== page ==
Physician's Money Digest, May 15 2003, Volume 10, Issue 9

From the Wall Street Journal Editorial Page

Everyone knew that, as a formertrial lawyer, Senator John Edwardswould be courting his plaintiffs' barallies in his presidential bid. But evenpolitical professionals seem stunnedby the degree to which his candidacyhas become a wholly owned financialsubsidiary of the national tort bar.

According to several analyses ofthe Federal Election Commission'sfirst-quarter campaign finance reports,Senator Edwards landed onthe top of the Democratic money-raisingheap, pulling in $7.4 millionfrom donors. This is impressive, butthe more amazing number is thatnearly two thirds of his cash camefrom attorneys and their families, orother law firm staff. And only a fractionof the funds originated in Mr.Edwards' home state of NorthCarolina. The rest came from aWho's Who of every class-action lawfirm in the nation.

There is, for instance, Mr. Edwards'national finance cochairman, FredBaron (asbestos). Lawyers from hisfirm donated $56,250, people wholived at the same address as thoselawyers gave another $24,000, and Mr.Baron provided a private airplane forthe senator on 15 different occasions.Of course, the senator hasn't reliedexclusively on Mr. Baron's aircraft—he's used jets from 4 other law firmstoo, including those from Girardi &Keese (toxic chemicals) and Wilkes &McHugh (nursing homes).

There are donations from the"Texas 5" law firms (cigarettes),which landed $3.3 billion representingthe Lone Star state in the nationaltobacco settlement. And therehave been contributions from lawyersat Milberg Weiss (shareholderlawsuits) and also from Ness Motley(lead poisoning/medical devices/whistleblowers/you name it).

Curiously, even the firms' supportstaff and trainees are apparently desperateto help Mr. Edwards. At least 20people on his fund-raising report arelisted as "paralegals" and another 9 as"legal assistants"—and all gave themaximum $2000 to his campaign. Onereceptionist at the Alabama plaintifffirm of Morris, Haynes & Hornsby alsogave the full legal amount.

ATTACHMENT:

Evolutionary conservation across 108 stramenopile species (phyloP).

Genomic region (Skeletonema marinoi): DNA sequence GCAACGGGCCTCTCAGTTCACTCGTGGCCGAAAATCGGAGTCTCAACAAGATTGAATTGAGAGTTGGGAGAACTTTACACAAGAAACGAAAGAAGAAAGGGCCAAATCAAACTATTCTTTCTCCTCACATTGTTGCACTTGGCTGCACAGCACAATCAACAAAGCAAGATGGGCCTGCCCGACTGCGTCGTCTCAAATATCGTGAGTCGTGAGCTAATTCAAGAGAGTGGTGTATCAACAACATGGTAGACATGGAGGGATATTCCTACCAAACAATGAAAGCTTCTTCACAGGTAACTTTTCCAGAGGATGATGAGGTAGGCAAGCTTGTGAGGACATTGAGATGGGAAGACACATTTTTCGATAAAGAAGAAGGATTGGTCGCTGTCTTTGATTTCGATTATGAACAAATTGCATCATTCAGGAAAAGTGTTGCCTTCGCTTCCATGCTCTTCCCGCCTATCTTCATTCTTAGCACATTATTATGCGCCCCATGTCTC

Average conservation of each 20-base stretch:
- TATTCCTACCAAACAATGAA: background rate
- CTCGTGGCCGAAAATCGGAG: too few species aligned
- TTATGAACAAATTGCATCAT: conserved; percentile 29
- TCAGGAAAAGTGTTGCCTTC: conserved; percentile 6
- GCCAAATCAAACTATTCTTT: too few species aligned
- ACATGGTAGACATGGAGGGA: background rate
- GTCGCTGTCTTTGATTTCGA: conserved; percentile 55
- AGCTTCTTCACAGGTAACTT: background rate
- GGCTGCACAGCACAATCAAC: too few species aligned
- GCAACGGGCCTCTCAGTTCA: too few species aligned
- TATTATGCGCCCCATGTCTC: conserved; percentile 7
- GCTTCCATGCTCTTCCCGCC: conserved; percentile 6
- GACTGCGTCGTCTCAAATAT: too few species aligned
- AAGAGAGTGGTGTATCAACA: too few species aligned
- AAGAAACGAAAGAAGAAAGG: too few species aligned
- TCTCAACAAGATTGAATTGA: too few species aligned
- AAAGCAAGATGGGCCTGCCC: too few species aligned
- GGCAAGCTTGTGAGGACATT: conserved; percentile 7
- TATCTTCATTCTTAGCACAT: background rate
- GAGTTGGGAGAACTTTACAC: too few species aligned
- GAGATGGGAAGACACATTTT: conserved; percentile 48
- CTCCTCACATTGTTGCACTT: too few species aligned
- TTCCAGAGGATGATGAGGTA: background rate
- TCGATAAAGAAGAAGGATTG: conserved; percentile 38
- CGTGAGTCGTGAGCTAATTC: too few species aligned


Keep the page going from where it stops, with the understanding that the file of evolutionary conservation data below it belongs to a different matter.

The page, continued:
We were trying to figure outwhat a secretary in Alabama earnsthese days when the senator's campaignannounced it would return$10,000 to employees of a LittleRock, Ark, law firm after 1 law clerkacknowledged that she expectedher boss to pay her back for her$2000 donation. Michelle D. Abu-Halmeh said that her boss, TabTurner of Turner & Associates (SUVrollovers), "asked for people to supportEdwards," and said "he wouldreimburse us." Mr. Turner then toldreporters that he wasn't reimbursingher, because "apparently" it was illegalto do so. Apparently?

The plaintiffs' bar has every rightto practice free speech with thesedonations, just as the rest of us haveevery right to draw conclusionsabout Mr. Edwards by the companyhe keeps. But one broader lessonhere is the degree to which lastyear's campaign-finance "reform"has hardly taken the special-interestmoney out of politics. If anything,McCain-Feingold has enhanced theclout of such groups as trial lawyers,who share an intense common interest,are rich enough to afford $2000of individual contributions, and arenumerous enough to bundle togetherhundreds of those donations.

As for Senator Edwards, he doesn'tseem too worried about being in debtto America's least loved profession."The senator is proud of his careeras an attorney," his spokeswoman,Jennifer Palmieri, told 1 reporter. Wedon't doubt it, especially when helooks at his bank balance.

Reprinted with permission of the WallStreet Journal copyright 2003 Dow Jones& Co, Inc. All rights reserved.